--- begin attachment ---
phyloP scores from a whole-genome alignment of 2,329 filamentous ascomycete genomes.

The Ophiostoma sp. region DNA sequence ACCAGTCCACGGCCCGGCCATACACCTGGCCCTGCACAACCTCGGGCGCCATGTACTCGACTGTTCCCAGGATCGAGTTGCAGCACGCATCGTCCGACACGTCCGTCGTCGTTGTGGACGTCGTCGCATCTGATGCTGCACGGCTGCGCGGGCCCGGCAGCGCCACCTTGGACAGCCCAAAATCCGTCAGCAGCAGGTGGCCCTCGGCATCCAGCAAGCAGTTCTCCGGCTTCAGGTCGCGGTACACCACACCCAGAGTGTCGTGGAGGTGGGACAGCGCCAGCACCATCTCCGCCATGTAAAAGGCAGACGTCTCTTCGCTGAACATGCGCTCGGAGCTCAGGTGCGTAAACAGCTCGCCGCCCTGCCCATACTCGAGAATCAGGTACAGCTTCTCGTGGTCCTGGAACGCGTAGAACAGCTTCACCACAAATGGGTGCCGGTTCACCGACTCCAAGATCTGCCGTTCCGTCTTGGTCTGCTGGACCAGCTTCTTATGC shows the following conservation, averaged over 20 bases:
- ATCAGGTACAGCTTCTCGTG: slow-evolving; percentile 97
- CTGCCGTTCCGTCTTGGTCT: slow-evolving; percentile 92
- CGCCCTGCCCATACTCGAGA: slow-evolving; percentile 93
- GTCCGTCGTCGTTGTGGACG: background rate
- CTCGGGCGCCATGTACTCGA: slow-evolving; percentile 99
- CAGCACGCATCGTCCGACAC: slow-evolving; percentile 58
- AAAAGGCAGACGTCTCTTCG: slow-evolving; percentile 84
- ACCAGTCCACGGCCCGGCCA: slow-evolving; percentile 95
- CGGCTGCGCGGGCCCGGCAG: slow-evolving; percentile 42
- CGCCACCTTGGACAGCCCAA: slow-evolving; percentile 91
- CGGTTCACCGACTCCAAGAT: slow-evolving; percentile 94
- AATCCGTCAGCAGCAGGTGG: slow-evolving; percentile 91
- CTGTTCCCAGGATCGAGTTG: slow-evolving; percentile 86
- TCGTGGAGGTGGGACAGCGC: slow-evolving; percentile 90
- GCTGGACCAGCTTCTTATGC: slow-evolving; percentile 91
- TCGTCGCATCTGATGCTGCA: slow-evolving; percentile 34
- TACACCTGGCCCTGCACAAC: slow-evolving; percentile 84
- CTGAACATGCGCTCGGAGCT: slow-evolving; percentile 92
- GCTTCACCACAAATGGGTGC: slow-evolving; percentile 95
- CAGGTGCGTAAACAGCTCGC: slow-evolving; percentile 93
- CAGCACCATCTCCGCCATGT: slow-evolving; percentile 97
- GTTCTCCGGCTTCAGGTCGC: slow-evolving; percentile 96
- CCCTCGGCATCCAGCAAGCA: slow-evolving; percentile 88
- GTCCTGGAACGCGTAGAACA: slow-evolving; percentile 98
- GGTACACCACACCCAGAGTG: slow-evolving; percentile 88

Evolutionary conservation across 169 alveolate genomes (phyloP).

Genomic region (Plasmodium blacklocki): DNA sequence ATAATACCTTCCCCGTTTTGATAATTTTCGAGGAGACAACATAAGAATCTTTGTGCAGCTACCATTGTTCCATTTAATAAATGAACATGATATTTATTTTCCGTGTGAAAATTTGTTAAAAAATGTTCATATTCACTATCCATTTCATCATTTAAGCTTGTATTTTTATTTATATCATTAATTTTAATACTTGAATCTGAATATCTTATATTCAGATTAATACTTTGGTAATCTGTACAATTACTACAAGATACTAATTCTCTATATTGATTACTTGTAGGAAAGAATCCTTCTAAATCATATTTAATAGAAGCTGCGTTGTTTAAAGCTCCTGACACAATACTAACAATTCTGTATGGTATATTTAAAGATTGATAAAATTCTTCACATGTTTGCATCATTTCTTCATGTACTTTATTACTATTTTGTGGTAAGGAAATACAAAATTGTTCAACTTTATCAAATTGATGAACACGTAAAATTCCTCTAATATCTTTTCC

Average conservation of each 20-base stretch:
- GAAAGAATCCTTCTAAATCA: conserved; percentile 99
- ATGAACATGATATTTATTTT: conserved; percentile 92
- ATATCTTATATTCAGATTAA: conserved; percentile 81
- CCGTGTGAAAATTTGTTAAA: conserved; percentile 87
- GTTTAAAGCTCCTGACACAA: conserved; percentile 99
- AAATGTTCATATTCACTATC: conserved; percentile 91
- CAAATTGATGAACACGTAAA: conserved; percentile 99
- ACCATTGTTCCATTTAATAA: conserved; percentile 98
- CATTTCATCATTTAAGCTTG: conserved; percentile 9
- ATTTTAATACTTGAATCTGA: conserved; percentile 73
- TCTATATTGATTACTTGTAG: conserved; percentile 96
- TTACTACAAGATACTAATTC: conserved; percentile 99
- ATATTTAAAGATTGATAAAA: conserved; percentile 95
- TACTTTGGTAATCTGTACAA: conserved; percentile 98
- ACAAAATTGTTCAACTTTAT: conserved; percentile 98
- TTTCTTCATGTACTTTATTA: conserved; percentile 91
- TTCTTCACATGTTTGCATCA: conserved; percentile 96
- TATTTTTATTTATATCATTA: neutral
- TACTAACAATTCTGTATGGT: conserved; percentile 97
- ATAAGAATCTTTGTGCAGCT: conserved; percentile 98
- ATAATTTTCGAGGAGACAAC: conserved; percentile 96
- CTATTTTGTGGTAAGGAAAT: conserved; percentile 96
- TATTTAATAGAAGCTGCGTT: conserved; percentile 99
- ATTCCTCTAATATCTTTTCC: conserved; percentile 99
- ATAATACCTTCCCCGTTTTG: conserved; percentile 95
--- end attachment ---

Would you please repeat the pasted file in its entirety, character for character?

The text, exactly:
phyloP scores from a whole-genome alignment of 2,329 filamentous ascomycete genomes.

The Ophiostoma sp. region DNA sequence ACCAGTCCACGGCCCGGCCATACACCTGGCCCTGCACAACCTCGGGCGCCATGTACTCGACTGTTCCCAGGATCGAGTTGCAGCACGCATCGTCCGACACGTCCGTCGTCGTTGTGGACGTCGTCGCATCTGATGCTGCACGGCTGCGCGGGCCCGGCAGCGCCACCTTGGACAGCCCAAAATCCGTCAGCAGCAGGTGGCCCTCGGCATCCAGCAAGCAGTTCTCCGGCTTCAGGTCGCGGTACACCACACCCAGAGTGTCGTGGAGGTGGGACAGCGCCAGCACCATCTCCGCCATGTAAAAGGCAGACGTCTCTTCGCTGAACATGCGCTCGGAGCTCAGGTGCGTAAACAGCTCGCCGCCCTGCCCATACTCGAGAATCAGGTACAGCTTCTCGTGGTCCTGGAACGCGTAGAACAGCTTCACCACAAATGGGTGCCGGTTCACCGACTCCAAGATCTGCCGTTCCGTCTTGGTCTGCTGGACCAGCTTCTTATGC shows the following conservation, averaged over 20 bases:
- ATCAGGTACAGCTTCTCGTG: slow-evolving; percentile 97
- CTGCCGTTCCGTCTTGGTCT: slow-evolving; percentile 92
- CGCCCTGCCCATACTCGAGA: slow-evolving; percentile 93
- GTCCGTCGTCGTTGTGGACG: background rate
- CTCGGGCGCCATGTACTCGA: slow-evolving; percentile 99
- CAGCACGCATCGTCCGACAC: slow-evolving; percentile 58
- AAAAGGCAGACGTCTCTTCG: slow-evolving; percentile 84
- ACCAGTCCACGGCCCGGCCA: slow-evolving; percentile 95
- CGGCTGCGCGGGCCCGGCAG: slow-evolving; percentile 42
- CGCCACCTTGGACAGCCCAA: slow-evolving; percentile 91
- CGGTTCACCGACTCCAAGAT: slow-evolving; percentile 94
- AATCCGTCAGCAGCAGGTGG: slow-evolving; percentile 91
- CTGTTCCCAGGATCGAGTTG: slow-evolving; percentile 86
- TCGTGGAGGTGGGACAGCGC: slow-evolving; percentile 90
- GCTGGACCAGCTTCTTATGC: slow-evolving; percentile 91
- TCGTCGCATCTGATGCTGCA: slow-evolving; percentile 34
- TACACCTGGCCCTGCACAAC: slow-evolving; percentile 84
- CTGAACATGCGCTCGGAGCT: slow-evolving; percentile 92
- GCTTCACCACAAATGGGTGC: slow-evolving; percentile 95
- CAGGTGCGTAAACAGCTCGC: slow-evolving; percentile 93
- CAGCACCATCTCCGCCATGT: slow-evolving; percentile 97
- GTTCTCCGGCTTCAGGTCGC: slow-evolving; percentile 96
- CCCTCGGCATCCAGCAAGCA: slow-evolving; percentile 88
- GTCCTGGAACGCGTAGAACA: slow-evolving; percentile 98
- GGTACACCACACCCAGAGTG: slow-evolving; percentile 88

Evolutionary conservation across 169 alveolate genomes (phyloP).

Genomic region (Plasmodium blacklocki): DNA sequence ATAATACCTTCCCCGTTTTGATAATTTTCGAGGAGACAACATAAGAATCTTTGTGCAGCTACCATTGTTCCATTTAATAAATGAACATGATATTTATTTTCCGTGTGAAAATTTGTTAAAAAATGTTCATATTCACTATCCATTTCATCATTTAAGCTTGTATTTTTATTTATATCATTAATTTTAATACTTGAATCTGAATATCTTATATTCAGATTAATACTTTGGTAATCTGTACAATTACTACAAGATACTAATTCTCTATATTGATTACTTGTAGGAAAGAATCCTTCTAAATCATATTTAATAGAAGCTGCGTTGTTTAAAGCTCCTGACACAATACTAACAATTCTGTATGGTATATTTAAAGATTGATAAAATTCTTCACATGTTTGCATCATTTCTTCATGTACTTTATTACTATTTTGTGGTAAGGAAATACAAAATTGTTCAACTTTATCAAATTGATGAACACGTAAAATTCCTCTAATATCTTTTCC

Average conservation of each 20-base stretch:
- GAAAGAATCCTTCTAAATCA: conserved; percentile 99
- ATGAACATGATATTTATTTT: conserved; percentile 92
- ATATCTTATATTCAGATTAA: conserved; percentile 81
- CCGTGTGAAAATTTGTTAAA: conserved; percentile 87
- GTTTAAAGCTCCTGACACAA: conserved; percentile 99
- AAATGTTCATATTCACTATC: conserved; percentile 91
- CAAATTGATGAACACGTAAA: conserved; percentile 99
- ACCATTGTTCCATTTAATAA: conserved; percentile 98
- CATTTCATCATTTAAGCTTG: conserved; percentile 9
- ATTTTAATACTTGAATCTGA: conserved; percentile 73
- TCTATATTGATTACTTGTAG: conserved; percentile 96
- TTACTACAAGATACTAATTC: conserved; percentile 99
- ATATTTAAAGATTGATAAAA: conserved; percentile 95
- TACTTTGGTAATCTGTACAA: conserved; percentile 98
- ACAAAATTGTTCAACTTTAT: conserved; percentile 98
- TTTCTTCATGTACTTTATTA: conserved; percentile 91
- TTCTTCACATGTTTGCATCA: conserved; percentile 96
- TATTTTTATTTATATCATTA: neutral
- TACTAACAATTCTGTATGGT: conserved; percentile 97
- ATAAGAATCTTTGTGCAGCT: conserved; percentile 98
- ATAATTTTCGAGGAGACAAC: conserved; percentile 96
- CTATTTTGTGGTAAGGAAAT: conserved; percentile 96
- TATTTAATAGAAGCTGCGTT: conserved; percentile 99
- ATTCCTCTAATATCTTTTCC: conserved; percentile 99
- ATAATACCTTCCCCGTTTTG: conserved; percentile 95